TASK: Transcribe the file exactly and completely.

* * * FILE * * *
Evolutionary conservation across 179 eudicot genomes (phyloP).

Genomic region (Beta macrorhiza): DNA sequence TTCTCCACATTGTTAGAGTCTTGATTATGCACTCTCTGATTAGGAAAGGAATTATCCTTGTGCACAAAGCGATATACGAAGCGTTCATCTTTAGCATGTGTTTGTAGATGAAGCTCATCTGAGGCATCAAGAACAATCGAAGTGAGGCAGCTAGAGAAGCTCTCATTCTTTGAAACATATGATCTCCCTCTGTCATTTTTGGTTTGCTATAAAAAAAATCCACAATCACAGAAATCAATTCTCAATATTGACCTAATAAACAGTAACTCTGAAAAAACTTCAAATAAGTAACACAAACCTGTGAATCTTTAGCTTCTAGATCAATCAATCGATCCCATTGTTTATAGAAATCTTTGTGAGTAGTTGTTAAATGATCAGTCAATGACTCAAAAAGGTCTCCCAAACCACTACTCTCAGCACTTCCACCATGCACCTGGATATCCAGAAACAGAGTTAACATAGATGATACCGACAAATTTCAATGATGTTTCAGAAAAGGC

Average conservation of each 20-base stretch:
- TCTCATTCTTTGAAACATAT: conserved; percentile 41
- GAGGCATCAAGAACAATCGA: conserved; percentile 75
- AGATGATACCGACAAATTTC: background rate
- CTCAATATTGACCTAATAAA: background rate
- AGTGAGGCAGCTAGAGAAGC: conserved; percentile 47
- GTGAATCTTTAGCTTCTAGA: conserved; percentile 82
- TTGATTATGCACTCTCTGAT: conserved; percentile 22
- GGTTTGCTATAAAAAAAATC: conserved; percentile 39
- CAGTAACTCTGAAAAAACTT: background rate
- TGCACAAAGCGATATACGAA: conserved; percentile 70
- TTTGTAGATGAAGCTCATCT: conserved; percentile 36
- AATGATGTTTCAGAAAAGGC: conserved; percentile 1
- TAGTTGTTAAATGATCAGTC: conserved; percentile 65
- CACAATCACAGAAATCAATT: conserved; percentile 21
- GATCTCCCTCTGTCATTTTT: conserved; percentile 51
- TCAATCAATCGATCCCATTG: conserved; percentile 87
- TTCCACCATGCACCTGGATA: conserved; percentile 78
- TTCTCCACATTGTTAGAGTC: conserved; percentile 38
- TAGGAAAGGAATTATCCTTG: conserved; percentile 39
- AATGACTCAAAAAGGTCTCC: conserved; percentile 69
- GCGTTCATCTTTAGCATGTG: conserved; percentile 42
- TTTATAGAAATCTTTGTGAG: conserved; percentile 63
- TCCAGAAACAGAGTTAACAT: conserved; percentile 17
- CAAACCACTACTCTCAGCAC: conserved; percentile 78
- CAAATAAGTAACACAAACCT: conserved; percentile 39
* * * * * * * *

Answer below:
Evolutionary conservation across 179 eudicot genomes (phyloP).

Genomic region (Beta macrorhiza): DNA sequence TTCTCCACATTGTTAGAGTCTTGATTATGCACTCTCTGATTAGGAAAGGAATTATCCTTGTGCACAAAGCGATATACGAAGCGTTCATCTTTAGCATGTGTTTGTAGATGAAGCTCATCTGAGGCATCAAGAACAATCGAAGTGAGGCAGCTAGAGAAGCTCTCATTCTTTGAAACATATGATCTCCCTCTGTCATTTTTGGTTTGCTATAAAAAAAATCCACAATCACAGAAATCAATTCTCAATATTGACCTAATAAACAGTAACTCTGAAAAAACTTCAAATAAGTAACACAAACCTGTGAATCTTTAGCTTCTAGATCAATCAATCGATCCCATTGTTTATAGAAATCTTTGTGAGTAGTTGTTAAATGATCAGTCAATGACTCAAAAAGGTCTCCCAAACCACTACTCTCAGCACTTCCACCATGCACCTGGATATCCAGAAACAGAGTTAACATAGATGATACCGACAAATTTCAATGATGTTTCAGAAAAGGC

Average conservation of each 20-base stretch:
- TCTCATTCTTTGAAACATAT: conserved; percentile 41
- GAGGCATCAAGAACAATCGA: conserved; percentile 75
- AGATGATACCGACAAATTTC: background rate
- CTCAATATTGACCTAATAAA: background rate
- AGTGAGGCAGCTAGAGAAGC: conserved; percentile 47
- GTGAATCTTTAGCTTCTAGA: conserved; percentile 82
- TTGATTATGCACTCTCTGAT: conserved; percentile 22
- GGTTTGCTATAAAAAAAATC: conserved; percentile 39
- CAGTAACTCTGAAAAAACTT: background rate
- TGCACAAAGCGATATACGAA: conserved; percentile 70
- TTTGTAGATGAAGCTCATCT: conserved; percentile 36
- AATGATGTTTCAGAAAAGGC: conserved; percentile 1
- TAGTTGTTAAATGATCAGTC: conserved; percentile 65
- CACAATCACAGAAATCAATT: conserved; percentile 21
- GATCTCCCTCTGTCATTTTT: conserved; percentile 51
- TCAATCAATCGATCCCATTG: conserved; percentile 87
- TTCCACCATGCACCTGGATA: conserved; percentile 78
- TTCTCCACATTGTTAGAGTC: conserved; percentile 38
- TAGGAAAGGAATTATCCTTG: conserved; percentile 39
- AATGACTCAAAAAGGTCTCC: conserved; percentile 69
- GCGTTCATCTTTAGCATGTG: conserved; percentile 42
- TTTATAGAAATCTTTGTGAG: conserved; percentile 63
- TCCAGAAACAGAGTTAACAT: conserved; percentile 17
- CAAACCACTACTCTCAGCAC: conserved; percentile 78
- CAAATAAGTAACACAAACCT: conserved; percentile 39